Cut the stems at ground level in the fall or early spring to control peony leaf blotch. Before fresh shoots emerge, rake the area. Fungicides are available to aid in disease control, but they must be used in conjunction with other management measures. Avoid planting diseased plants as this will spread the blight.
Leaf blotch starts as yellow spots that turn brown and drop off of the leaf. This is a sign of infection. The spots usually appear on older leaves first, especially when it's hot outside. They can also appear on younger leaves if there is much stress at the time. Peony leaves have sharp edges and should not be handled with bare hands. Wear gloves when working with these plants.
If left untreated, peony leaf blotch can cause serious problems for the plant. New growth will be stunted until the next growing season. Even then, it's possible that the virus will spread to new leaves before they open. This could prevent healthy tissue from developing. The entire plant may become infected.
It's important to identify leaf blotch early so proper treatment can be given before more severe symptoms appear. Check leaves carefully for any yellow spots that might indicate infection. If you find one spot that has turned brown and dropped off, then that portion of the leaf is dead and should be removed. Do not use pesticides or other chemicals without first talking to your local agricultural department.
Checklist for Intersectional Peony Care
Peonies grow best in well-drained soil in full sun, away from huge shrubs or trees that might deprive them of water and nutrients. Soak the peony roots in water for several hours before planting. Work the soil up to a depth and width of 12" to 18", adding lots of compost as you go. Space plants 24 inches apart. Perennial peonies may be divided every three years to keep them vigorous.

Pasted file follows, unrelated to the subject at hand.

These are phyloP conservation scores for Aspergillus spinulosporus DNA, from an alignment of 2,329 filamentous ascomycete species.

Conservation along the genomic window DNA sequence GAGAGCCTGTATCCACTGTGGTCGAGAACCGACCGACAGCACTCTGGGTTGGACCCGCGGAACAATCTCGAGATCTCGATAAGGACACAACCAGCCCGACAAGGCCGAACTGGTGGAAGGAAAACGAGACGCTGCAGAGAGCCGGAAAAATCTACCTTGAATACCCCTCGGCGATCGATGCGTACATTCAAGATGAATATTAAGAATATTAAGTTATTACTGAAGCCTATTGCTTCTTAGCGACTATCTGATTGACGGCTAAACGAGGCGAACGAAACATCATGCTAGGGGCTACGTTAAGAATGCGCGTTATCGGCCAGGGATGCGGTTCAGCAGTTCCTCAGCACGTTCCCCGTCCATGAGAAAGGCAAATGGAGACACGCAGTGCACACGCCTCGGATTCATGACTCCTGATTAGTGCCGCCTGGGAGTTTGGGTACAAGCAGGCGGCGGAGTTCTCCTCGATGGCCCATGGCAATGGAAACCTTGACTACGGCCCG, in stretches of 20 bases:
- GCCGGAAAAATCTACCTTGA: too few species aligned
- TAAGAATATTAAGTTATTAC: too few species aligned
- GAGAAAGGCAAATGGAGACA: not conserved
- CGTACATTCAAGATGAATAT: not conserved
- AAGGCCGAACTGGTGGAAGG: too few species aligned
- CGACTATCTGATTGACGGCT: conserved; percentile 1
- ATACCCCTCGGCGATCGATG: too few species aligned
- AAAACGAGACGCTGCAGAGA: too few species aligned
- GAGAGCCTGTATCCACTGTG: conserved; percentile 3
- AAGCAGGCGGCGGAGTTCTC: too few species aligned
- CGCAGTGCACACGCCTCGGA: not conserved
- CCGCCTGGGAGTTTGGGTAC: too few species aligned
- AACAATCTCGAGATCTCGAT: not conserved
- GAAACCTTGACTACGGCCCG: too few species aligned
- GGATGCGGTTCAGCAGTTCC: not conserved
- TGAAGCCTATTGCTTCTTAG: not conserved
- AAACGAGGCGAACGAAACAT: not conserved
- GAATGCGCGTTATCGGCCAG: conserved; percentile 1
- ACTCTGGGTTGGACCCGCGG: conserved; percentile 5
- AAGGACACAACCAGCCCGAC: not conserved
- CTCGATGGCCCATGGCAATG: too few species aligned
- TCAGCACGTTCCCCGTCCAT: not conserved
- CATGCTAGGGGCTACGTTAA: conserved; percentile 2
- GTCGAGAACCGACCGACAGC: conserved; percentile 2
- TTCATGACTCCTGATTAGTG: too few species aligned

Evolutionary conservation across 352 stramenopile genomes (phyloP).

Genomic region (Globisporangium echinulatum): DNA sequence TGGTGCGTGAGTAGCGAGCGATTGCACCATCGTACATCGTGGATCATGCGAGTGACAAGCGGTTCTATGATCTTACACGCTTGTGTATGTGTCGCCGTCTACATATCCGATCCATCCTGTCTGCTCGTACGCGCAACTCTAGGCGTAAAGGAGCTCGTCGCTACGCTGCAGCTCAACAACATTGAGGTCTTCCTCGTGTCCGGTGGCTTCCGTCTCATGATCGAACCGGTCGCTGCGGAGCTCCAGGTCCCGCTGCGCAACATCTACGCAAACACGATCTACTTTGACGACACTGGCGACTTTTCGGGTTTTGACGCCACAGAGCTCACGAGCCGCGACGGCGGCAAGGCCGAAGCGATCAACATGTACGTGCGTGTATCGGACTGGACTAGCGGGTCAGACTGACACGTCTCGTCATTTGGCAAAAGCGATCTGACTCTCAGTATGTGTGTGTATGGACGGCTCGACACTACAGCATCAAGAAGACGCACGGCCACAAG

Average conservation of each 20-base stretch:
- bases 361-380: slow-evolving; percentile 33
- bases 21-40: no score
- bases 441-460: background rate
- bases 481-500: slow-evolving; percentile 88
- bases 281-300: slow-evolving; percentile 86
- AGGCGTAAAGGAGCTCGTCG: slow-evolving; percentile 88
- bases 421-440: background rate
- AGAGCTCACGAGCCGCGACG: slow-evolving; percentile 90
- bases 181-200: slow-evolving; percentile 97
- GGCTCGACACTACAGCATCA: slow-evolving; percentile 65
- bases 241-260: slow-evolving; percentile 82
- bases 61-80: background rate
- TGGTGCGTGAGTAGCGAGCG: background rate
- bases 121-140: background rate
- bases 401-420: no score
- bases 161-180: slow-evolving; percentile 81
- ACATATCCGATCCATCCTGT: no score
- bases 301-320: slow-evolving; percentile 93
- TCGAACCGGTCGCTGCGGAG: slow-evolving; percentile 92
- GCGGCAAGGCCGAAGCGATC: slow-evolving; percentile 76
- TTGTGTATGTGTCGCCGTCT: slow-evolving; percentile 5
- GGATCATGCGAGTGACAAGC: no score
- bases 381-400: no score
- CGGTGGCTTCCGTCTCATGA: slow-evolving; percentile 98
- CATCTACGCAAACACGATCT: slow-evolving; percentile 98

When dividing perennials, it's important to try to maintain the original planting shape as much as possible. This helps the plants retain their identity and allows them to use natural growth processes such as sprouting and bud development, instead of being forced into early flowering by pruning off their side shoots. In addition, keeping the number of plants within reasonable limits ensures that they will be able to survive our sometimes-fickle climate. A few years ago, my husband and I divided up an entire perennial bed that had grown too large for our taste. We chose just four flowers and left the rest of the plants where they were, so that more offspring could grow up around the new plants. In fact, we've let some of those other individuals spread out across the yard over time because we know they'll provide more flowers next year!
Once the plant is divided, gently tease the roots apart from each other. If they're not already quite thin, work some sturdy scissors into the job. Place the divisions evenly around the parent plant, spacing them about 1 foot apart.